Last month was the hottest June in European history – by a very long way

Paris in the heat. Image: Getty.

June was hot. Really hot. That much we knew.

What we didn’t know was just how hot it was – not just in parts of Europe, but around the world. New analysis by the EU’s Copernicus Climate Change Service, with the European Centre for Medium-Range Weather Forecasts, shows that temperature records weren’t just broken for Europe – they were completely obliterated. The previous European record for June, set in 1999, was smashed to bits – not just by a fraction of a degree, but by a full 1.0℃.

It was also the hottest June the world has ever recorded, with the entire globe experiencing the warmest-ever June by 0.1℃.

As parts of Britain sweltered in a single day of heat over the weekend, France recorded its highest-ever temperature of 45.9℃. And even though the early part of June wasn’t as warm, the “Saharan bubble” that rose up and sat over south-western Europe led to parts of Spain, Italy, Germany, France, Austria, Switzerland and the Czech Republic recording average five-day temperatures that were up to 10℃ hotter than you’d expect at this time of the year.

But spare a thought for people on the Indian subcontinent. Before the monsoon brought some relief – and then widespread flooding – parts of the northern Indian state of Rajasthan had to cope with weeks of temperatures above 45℃, with maximums above 50℃ in some places.

Is this climate change? What we scientists can say with absolute confidence is that as the world heats up, potentially lethal heatwaves will become more common in many parts of the world, including Europe.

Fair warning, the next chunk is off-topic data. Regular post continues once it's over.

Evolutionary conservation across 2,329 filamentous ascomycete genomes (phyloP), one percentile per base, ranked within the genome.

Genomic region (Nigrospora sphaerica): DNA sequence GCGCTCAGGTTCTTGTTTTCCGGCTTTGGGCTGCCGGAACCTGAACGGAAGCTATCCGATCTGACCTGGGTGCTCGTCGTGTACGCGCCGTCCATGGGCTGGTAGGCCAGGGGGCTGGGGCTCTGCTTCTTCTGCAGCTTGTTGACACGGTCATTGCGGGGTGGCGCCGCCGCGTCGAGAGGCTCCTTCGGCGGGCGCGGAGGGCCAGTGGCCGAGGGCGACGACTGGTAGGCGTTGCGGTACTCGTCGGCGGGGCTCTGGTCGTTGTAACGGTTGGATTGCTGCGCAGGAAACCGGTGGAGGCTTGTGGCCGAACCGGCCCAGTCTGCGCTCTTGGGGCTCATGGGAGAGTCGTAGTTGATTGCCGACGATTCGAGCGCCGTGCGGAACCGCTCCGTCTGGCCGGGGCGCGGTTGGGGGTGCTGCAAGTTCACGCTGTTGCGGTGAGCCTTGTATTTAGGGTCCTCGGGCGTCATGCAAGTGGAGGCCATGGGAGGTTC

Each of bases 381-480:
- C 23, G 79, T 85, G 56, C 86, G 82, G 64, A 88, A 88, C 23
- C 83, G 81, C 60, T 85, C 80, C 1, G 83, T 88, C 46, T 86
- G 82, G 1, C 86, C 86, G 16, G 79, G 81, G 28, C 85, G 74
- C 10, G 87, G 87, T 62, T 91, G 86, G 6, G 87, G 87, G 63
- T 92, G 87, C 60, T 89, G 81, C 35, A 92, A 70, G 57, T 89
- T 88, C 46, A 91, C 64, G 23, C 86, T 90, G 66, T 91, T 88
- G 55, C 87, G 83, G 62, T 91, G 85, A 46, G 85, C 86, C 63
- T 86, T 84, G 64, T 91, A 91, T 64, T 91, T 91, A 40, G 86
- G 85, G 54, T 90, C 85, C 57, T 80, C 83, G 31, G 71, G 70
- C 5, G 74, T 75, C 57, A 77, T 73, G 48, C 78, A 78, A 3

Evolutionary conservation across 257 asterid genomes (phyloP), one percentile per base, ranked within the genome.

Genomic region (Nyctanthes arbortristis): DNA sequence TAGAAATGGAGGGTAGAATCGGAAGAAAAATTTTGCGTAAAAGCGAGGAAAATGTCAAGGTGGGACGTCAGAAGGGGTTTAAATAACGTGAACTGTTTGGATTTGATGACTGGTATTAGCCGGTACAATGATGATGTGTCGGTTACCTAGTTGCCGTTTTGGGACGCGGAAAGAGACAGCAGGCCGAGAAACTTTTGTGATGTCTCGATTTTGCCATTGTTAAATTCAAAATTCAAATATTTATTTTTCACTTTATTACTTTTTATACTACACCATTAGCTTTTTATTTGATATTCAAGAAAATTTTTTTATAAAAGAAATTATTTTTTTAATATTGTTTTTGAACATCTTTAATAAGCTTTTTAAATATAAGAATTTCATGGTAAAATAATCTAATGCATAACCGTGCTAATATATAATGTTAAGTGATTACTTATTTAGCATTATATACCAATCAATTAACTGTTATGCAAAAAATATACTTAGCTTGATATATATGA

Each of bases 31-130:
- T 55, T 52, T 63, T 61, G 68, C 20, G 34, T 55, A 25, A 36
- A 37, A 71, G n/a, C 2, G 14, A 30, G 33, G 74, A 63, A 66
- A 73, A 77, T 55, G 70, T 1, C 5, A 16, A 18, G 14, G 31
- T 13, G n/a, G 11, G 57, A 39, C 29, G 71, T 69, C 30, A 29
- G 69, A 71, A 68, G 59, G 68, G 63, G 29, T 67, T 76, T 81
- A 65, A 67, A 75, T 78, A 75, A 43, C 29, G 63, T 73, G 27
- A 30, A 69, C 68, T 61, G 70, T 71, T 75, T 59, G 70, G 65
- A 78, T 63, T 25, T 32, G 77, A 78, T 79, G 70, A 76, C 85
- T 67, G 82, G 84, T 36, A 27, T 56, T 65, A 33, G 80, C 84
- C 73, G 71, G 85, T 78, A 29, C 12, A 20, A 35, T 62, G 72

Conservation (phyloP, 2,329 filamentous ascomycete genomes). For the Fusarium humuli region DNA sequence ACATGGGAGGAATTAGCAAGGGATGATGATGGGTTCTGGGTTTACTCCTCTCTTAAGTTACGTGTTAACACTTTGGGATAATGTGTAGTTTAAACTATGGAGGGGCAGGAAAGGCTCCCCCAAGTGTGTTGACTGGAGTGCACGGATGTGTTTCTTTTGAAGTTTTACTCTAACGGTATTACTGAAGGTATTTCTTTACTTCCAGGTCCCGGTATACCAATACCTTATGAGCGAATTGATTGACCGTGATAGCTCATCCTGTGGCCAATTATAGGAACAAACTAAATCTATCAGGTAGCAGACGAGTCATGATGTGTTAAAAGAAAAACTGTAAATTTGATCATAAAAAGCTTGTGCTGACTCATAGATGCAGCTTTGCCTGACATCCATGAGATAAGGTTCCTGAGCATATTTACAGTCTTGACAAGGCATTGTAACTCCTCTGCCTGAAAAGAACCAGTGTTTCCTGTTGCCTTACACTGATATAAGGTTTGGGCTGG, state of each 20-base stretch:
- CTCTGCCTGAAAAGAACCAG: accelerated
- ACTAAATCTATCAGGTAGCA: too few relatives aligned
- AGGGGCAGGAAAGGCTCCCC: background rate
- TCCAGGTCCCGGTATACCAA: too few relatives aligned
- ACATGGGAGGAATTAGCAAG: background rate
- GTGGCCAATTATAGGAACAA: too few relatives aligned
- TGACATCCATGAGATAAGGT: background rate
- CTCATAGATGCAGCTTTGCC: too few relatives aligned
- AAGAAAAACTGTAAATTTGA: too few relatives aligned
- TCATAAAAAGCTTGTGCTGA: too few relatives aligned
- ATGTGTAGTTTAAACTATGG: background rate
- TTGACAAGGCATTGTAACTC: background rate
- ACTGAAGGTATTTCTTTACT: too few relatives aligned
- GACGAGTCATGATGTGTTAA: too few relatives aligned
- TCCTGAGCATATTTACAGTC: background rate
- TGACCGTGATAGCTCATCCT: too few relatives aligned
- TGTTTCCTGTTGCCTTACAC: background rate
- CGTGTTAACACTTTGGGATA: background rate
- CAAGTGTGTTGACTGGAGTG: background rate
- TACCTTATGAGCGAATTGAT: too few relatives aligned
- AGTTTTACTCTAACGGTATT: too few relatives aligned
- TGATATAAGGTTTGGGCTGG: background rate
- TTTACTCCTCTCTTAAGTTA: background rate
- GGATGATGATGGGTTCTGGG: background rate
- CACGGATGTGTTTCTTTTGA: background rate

That’s not to say we can’t study the effects of climate change on individual events. But we must be careful in how we interpret the findings of such studies. A rapid “attribution study” published on Tuesday has suggested that France’s heatwave at the end of June was made five times more likely as a result of climate change.

Doing such a fast attribution study, in a timeframe during which the heat is still on for some parts of Europe, is commendable stuff. For many people, leaders and politicians included, memories of the stifling impacts are still fresh. But it’s important to highlight the many caveats and self-professed limitations that come with this type of study.


The atmospheric and climate systems that create heatwaves are fiendishly complicated. Accounting for all the drivers of June’s heatwave will take time and an immense amount of data crunching by some of the world’s most powerful supercomputers. They will have to consider all the various influences: the path of the jet stream, the temperature of the oceans, the movement of wind and formation of clouds. Crucially, they will have to do the calculations both with and without the impact of human-influenced climate change.

So much for the science. As a scientist, this is what I’m expected to say. And yet, this weekend as I sat in my garden, listening to Glastonbury on the radio and watching my children trying to keep cool in the paddling pool, I was overcome for the first time with a feeling I could not shake off. Guilt, and fear. Guilt, that by being too scientific about these things, I don’t have enough passion and impetus to do everything I can about it. And fear for the future we are leaving for my children. For all our children.

So what’s to be done? It’s clear that whatever we decide to do, the extreme weather we’ve seen in recent days is going to be a part of all our futures. In Europe, we will have to change how we behave to cope with heatwaves. We will have to change how we build our homes, schools and hospitals to protect the people who are most vulnerable. And we need to provide people everywhere with more accurate and earlier warnings of oncoming hazards of every type, to give people the best chance to prepare.